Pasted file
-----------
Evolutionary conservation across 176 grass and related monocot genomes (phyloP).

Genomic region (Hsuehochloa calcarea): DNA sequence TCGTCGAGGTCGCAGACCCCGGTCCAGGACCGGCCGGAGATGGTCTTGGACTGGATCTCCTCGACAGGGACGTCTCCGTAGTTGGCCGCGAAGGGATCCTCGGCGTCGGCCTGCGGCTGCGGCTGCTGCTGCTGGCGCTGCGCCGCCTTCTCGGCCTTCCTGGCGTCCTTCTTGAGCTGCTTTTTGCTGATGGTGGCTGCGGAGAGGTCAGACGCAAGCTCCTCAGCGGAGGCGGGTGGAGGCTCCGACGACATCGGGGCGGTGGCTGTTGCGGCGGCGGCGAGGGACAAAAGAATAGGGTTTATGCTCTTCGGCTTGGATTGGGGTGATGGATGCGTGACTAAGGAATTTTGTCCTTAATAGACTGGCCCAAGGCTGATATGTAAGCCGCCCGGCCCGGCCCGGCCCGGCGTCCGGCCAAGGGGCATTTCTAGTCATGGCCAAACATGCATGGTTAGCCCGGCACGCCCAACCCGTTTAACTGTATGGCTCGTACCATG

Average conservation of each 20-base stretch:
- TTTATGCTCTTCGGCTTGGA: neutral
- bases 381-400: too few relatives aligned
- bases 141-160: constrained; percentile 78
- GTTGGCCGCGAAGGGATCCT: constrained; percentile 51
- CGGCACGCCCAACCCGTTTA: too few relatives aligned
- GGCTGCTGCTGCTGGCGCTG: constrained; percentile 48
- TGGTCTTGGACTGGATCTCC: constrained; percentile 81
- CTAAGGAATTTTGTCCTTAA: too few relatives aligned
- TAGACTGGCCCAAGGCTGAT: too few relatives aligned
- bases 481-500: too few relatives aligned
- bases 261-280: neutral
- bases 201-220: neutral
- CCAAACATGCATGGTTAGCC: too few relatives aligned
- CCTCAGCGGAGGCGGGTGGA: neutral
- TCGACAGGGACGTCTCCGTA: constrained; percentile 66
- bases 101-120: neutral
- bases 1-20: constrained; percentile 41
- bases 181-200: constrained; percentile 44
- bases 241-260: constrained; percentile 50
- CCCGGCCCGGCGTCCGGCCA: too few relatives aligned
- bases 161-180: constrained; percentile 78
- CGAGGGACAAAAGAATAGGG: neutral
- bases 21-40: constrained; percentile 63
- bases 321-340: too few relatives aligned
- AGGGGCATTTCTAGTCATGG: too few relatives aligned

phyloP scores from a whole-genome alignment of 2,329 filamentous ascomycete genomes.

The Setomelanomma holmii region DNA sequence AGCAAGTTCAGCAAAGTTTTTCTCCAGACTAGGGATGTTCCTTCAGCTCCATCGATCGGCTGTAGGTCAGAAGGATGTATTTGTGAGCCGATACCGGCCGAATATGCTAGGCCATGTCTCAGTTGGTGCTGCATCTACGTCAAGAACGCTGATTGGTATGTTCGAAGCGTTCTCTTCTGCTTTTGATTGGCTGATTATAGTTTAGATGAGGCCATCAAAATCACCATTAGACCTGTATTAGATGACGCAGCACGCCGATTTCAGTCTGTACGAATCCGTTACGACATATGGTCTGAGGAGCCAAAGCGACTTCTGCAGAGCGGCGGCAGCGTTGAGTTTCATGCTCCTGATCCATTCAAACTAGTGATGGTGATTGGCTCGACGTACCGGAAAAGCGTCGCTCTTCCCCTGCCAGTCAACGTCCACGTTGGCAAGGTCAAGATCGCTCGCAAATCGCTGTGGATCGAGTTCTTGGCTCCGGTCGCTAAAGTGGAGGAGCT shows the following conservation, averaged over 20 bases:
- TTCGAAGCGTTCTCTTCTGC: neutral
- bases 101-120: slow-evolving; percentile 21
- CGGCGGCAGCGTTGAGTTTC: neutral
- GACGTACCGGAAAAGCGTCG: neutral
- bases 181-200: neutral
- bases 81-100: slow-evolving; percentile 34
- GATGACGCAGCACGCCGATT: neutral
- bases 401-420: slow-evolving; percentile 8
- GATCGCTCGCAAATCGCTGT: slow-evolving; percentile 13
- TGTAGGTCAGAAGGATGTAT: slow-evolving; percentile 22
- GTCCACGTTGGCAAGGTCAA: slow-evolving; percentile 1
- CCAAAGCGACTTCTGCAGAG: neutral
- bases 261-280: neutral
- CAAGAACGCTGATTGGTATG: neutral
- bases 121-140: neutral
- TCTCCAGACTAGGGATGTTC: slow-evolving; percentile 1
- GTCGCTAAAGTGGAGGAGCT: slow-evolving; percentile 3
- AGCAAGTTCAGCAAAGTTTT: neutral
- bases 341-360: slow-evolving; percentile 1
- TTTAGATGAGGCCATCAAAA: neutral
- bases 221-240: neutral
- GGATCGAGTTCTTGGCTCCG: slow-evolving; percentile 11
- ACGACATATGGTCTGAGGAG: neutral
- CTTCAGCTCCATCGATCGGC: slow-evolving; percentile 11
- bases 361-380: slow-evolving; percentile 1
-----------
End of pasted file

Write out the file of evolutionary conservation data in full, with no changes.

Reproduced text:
Evolutionary conservation across 176 grass and related monocot genomes (phyloP).

Genomic region (Hsuehochloa calcarea): DNA sequence TCGTCGAGGTCGCAGACCCCGGTCCAGGACCGGCCGGAGATGGTCTTGGACTGGATCTCCTCGACAGGGACGTCTCCGTAGTTGGCCGCGAAGGGATCCTCGGCGTCGGCCTGCGGCTGCGGCTGCTGCTGCTGGCGCTGCGCCGCCTTCTCGGCCTTCCTGGCGTCCTTCTTGAGCTGCTTTTTGCTGATGGTGGCTGCGGAGAGGTCAGACGCAAGCTCCTCAGCGGAGGCGGGTGGAGGCTCCGACGACATCGGGGCGGTGGCTGTTGCGGCGGCGGCGAGGGACAAAAGAATAGGGTTTATGCTCTTCGGCTTGGATTGGGGTGATGGATGCGTGACTAAGGAATTTTGTCCTTAATAGACTGGCCCAAGGCTGATATGTAAGCCGCCCGGCCCGGCCCGGCCCGGCGTCCGGCCAAGGGGCATTTCTAGTCATGGCCAAACATGCATGGTTAGCCCGGCACGCCCAACCCGTTTAACTGTATGGCTCGTACCATG

Average conservation of each 20-base stretch:
- TTTATGCTCTTCGGCTTGGA: neutral
- bases 381-400: too few relatives aligned
- bases 141-160: constrained; percentile 78
- GTTGGCCGCGAAGGGATCCT: constrained; percentile 51
- CGGCACGCCCAACCCGTTTA: too few relatives aligned
- GGCTGCTGCTGCTGGCGCTG: constrained; percentile 48
- TGGTCTTGGACTGGATCTCC: constrained; percentile 81
- CTAAGGAATTTTGTCCTTAA: too few relatives aligned
- TAGACTGGCCCAAGGCTGAT: too few relatives aligned
- bases 481-500: too few relatives aligned
- bases 261-280: neutral
- bases 201-220: neutral
- CCAAACATGCATGGTTAGCC: too few relatives aligned
- CCTCAGCGGAGGCGGGTGGA: neutral
- TCGACAGGGACGTCTCCGTA: constrained; percentile 66
- bases 101-120: neutral
- bases 1-20: constrained; percentile 41
- bases 181-200: constrained; percentile 44
- bases 241-260: constrained; percentile 50
- CCCGGCCCGGCGTCCGGCCA: too few relatives aligned
- bases 161-180: constrained; percentile 78
- CGAGGGACAAAAGAATAGGG: neutral
- bases 21-40: constrained; percentile 63
- bases 321-340: too few relatives aligned
- AGGGGCATTTCTAGTCATGG: too few relatives aligned

phyloP scores from a whole-genome alignment of 2,329 filamentous ascomycete genomes.

The Setomelanomma holmii region DNA sequence AGCAAGTTCAGCAAAGTTTTTCTCCAGACTAGGGATGTTCCTTCAGCTCCATCGATCGGCTGTAGGTCAGAAGGATGTATTTGTGAGCCGATACCGGCCGAATATGCTAGGCCATGTCTCAGTTGGTGCTGCATCTACGTCAAGAACGCTGATTGGTATGTTCGAAGCGTTCTCTTCTGCTTTTGATTGGCTGATTATAGTTTAGATGAGGCCATCAAAATCACCATTAGACCTGTATTAGATGACGCAGCACGCCGATTTCAGTCTGTACGAATCCGTTACGACATATGGTCTGAGGAGCCAAAGCGACTTCTGCAGAGCGGCGGCAGCGTTGAGTTTCATGCTCCTGATCCATTCAAACTAGTGATGGTGATTGGCTCGACGTACCGGAAAAGCGTCGCTCTTCCCCTGCCAGTCAACGTCCACGTTGGCAAGGTCAAGATCGCTCGCAAATCGCTGTGGATCGAGTTCTTGGCTCCGGTCGCTAAAGTGGAGGAGCT shows the following conservation, averaged over 20 bases:
- TTCGAAGCGTTCTCTTCTGC: neutral
- bases 101-120: slow-evolving; percentile 21
- CGGCGGCAGCGTTGAGTTTC: neutral
- GACGTACCGGAAAAGCGTCG: neutral
- bases 181-200: neutral
- bases 81-100: slow-evolving; percentile 34
- GATGACGCAGCACGCCGATT: neutral
- bases 401-420: slow-evolving; percentile 8
- GATCGCTCGCAAATCGCTGT: slow-evolving; percentile 13
- TGTAGGTCAGAAGGATGTAT: slow-evolving; percentile 22
- GTCCACGTTGGCAAGGTCAA: slow-evolving; percentile 1
- CCAAAGCGACTTCTGCAGAG: neutral
- bases 261-280: neutral
- CAAGAACGCTGATTGGTATG: neutral
- bases 121-140: neutral
- TCTCCAGACTAGGGATGTTC: slow-evolving; percentile 1
- GTCGCTAAAGTGGAGGAGCT: slow-evolving; percentile 3
- AGCAAGTTCAGCAAAGTTTT: neutral
- bases 341-360: slow-evolving; percentile 1
- TTTAGATGAGGCCATCAAAA: neutral
- bases 221-240: neutral
- GGATCGAGTTCTTGGCTCCG: slow-evolving; percentile 11
- ACGACATATGGTCTGAGGAG: neutral
- CTTCAGCTCCATCGATCGGC: slow-evolving; percentile 11
- bases 361-380: slow-evolving; percentile 1